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L.A. Times Still Tone Deaf to Lack of Latino Leaders

Not even one Latino.

In the city of Los Angeles, where around half the population is Latinx, the L.A. Times, the city’s newspaper of record, has failed to appoint even one single Latino to the publication’s Masthead – the list of managing editors who lead the various news departments.

The fact that this is happening in a place like Los Angeles, during a time like today, when Latinos represent the future of the American economy, and diversity and inclusion – especially among media – is a major issue.

Recently, the L.A. Times published an extensive mea culpa in the form of a series of articles under the title Our Reckoning With Racism, in which the publication recounts its own unfair and racist depictions featured in its news coverage from the past several decades.

Much of the publication’s recent self-flagellation comes off like a giant virtue signal, an empty gesture from the perspective of the city’s Latinx community. Why? Because it is the L.A. Times’ responsibility to accurately and fairly depict one of the country’s biggest metropolises, an area that happens to have more Latinos than any other in the world except for a handful of major Latin American cities. That cannot happen without Latinx inclusion at the top level. And if it is in the L.A. Times’ purview to call out discrimination, then it must adhere to its own stated standards, or be called out for its hypocrisy.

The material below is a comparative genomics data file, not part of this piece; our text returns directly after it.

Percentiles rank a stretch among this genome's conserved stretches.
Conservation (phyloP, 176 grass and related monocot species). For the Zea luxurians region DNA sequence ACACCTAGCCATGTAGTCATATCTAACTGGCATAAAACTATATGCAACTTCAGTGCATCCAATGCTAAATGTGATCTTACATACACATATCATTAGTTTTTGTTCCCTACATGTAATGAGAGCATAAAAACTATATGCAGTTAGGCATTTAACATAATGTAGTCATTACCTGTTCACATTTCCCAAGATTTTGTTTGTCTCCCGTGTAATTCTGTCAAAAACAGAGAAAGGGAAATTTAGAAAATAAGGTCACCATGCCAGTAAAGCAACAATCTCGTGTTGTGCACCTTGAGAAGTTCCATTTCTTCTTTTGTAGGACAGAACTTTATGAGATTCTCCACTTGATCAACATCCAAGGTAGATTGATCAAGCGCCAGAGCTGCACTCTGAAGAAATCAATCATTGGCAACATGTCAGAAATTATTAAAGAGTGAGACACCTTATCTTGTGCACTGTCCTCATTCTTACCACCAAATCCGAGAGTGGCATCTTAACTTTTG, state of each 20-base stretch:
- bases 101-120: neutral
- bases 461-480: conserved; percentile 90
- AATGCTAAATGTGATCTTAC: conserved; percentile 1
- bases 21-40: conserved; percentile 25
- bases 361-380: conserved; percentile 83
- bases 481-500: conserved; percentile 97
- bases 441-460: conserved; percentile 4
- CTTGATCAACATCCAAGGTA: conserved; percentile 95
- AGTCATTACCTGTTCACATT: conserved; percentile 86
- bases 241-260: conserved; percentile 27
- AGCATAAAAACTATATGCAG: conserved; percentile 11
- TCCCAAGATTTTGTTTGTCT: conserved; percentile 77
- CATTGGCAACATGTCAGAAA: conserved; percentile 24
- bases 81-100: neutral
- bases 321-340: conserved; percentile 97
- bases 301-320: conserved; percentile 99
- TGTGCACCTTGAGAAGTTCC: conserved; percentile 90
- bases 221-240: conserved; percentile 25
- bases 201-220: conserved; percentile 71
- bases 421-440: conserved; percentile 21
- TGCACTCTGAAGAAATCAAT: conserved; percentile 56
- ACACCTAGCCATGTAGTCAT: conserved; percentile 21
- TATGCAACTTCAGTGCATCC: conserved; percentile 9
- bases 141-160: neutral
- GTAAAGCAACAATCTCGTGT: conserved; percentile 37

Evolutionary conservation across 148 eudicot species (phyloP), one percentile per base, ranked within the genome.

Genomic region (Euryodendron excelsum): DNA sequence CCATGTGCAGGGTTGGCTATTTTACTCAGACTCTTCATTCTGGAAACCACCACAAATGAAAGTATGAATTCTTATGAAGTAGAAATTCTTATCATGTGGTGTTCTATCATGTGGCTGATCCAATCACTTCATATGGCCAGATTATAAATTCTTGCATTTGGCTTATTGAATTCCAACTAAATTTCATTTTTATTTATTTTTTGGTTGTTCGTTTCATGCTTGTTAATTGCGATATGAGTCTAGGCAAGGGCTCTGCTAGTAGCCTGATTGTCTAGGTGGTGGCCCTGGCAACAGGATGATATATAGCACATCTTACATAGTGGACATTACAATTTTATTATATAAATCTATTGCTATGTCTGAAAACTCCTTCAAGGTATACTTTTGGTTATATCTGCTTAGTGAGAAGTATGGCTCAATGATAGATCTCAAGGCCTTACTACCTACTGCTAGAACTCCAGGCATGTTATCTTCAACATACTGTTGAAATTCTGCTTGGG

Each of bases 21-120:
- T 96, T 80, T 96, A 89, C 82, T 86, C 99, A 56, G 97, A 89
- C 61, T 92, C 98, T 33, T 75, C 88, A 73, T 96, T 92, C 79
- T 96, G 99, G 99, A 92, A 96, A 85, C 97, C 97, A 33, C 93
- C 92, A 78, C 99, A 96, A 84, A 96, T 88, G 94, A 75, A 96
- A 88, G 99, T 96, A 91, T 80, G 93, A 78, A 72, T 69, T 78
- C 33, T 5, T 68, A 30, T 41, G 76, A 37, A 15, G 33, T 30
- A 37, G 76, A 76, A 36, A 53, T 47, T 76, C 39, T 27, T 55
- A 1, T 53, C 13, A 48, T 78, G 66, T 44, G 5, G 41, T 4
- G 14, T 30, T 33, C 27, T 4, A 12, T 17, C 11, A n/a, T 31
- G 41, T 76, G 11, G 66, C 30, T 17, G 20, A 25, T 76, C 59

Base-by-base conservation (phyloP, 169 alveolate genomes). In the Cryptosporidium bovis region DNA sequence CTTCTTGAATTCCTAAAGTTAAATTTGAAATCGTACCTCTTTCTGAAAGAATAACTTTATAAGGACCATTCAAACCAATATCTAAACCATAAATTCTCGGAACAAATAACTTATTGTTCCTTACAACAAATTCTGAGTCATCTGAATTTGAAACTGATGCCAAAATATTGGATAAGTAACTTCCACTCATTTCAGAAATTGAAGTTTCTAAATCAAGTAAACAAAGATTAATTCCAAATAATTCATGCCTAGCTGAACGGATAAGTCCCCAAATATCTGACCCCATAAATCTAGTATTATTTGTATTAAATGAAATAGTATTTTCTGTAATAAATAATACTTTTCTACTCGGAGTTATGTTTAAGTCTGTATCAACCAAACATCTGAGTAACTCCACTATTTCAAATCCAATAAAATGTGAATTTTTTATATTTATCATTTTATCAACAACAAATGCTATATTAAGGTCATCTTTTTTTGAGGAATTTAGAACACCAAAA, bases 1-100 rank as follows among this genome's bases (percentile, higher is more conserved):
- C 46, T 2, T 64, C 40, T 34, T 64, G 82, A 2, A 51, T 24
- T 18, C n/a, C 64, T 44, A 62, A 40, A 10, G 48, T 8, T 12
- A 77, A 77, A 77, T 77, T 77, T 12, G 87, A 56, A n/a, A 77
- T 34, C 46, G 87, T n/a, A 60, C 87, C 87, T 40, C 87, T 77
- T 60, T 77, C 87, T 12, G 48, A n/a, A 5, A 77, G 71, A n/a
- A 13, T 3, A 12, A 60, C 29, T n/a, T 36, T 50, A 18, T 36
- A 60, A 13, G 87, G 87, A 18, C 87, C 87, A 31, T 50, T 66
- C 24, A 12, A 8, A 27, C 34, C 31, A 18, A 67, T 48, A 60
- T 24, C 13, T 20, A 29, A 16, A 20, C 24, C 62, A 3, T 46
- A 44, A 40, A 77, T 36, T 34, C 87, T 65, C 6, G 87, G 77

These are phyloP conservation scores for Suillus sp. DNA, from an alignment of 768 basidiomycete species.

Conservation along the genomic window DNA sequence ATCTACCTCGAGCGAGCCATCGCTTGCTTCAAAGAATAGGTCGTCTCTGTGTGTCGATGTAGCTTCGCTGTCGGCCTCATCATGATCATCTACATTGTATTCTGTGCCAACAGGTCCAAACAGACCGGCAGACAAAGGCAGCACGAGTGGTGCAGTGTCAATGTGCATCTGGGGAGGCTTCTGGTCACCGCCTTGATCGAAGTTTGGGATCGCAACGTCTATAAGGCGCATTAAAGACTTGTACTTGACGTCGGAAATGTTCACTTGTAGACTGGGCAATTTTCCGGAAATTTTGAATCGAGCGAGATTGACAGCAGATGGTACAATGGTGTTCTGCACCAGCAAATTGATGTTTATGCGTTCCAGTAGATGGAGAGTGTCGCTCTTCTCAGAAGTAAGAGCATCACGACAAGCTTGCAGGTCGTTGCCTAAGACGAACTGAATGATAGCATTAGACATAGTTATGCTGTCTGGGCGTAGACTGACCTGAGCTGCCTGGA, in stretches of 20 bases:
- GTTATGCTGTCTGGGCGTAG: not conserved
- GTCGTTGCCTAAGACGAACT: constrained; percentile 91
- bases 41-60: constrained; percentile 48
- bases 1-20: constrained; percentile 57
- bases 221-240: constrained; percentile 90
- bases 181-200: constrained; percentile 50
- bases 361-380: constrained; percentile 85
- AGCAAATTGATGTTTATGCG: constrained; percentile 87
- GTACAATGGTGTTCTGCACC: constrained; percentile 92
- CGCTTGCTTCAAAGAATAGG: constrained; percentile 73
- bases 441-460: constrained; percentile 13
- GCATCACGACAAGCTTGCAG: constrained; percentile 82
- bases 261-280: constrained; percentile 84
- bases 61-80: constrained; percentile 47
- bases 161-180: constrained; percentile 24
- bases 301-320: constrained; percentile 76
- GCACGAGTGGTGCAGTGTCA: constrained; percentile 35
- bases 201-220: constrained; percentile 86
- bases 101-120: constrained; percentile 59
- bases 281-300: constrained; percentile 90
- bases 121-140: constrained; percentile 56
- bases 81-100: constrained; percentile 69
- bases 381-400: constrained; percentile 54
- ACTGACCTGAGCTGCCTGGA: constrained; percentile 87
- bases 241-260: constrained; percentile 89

Now, while Latinos are increasingly present in the L.A. Times’ operational, human resources, and sales departments, it’s the editorial section of the company that demands Latinx integration and inclusion, because that is where the media narratives that affect our city are shaped. The fact that Latinos fall way short of adequately taking part in this newspaper’s editorial decision-making is a big problem that demands an immediate resolution.

An encouraging sign is that Latinx contributors at the L.A. Times are speaking up.

Esmeralda Bermudez, a features writer, tweeted: “Make no mistake. The L.A. Times has a long way to go to correct the ugliness of the past. Today, our masthead — the 14 leaders who make every major decision about our newsroom and coverage — does not include a single Latino. This is in L.A., where half the community is Latino.”

Earlier this year, the Latino Caucus, a group of over 80 Latinx staffers under the L.A. Times Guild – a union of writers, editors and reporters at the LA Times – published an open letter to the current executive Chairman, Dr. Patrick Soon-Shiong, to demand better newsroom representation featuring the hashtag, #SomosLAT.

“For much of its history, the Los Angeles Times has covered the Latino community in dehumanizing ways, painting us as criminals or victims or simply ignoring us. The Times slurred Mexicans as ‘greasers’ and ‘wetbacks’ and immigrants without legal status as ‘border jumpers’ and ‘illegal aliens.’ It advocated for the invasion of Latin American countries, and vilified Central Americans as they sought refuge in Los Angeles during the exodus of the 1980s,” the Letter reads. “Today The Times continues to fail, in its staffing and coverage, to reflect a region where nearly one of every two residents is Latino. In doing so it has neglected to serve what should be its largest audience.”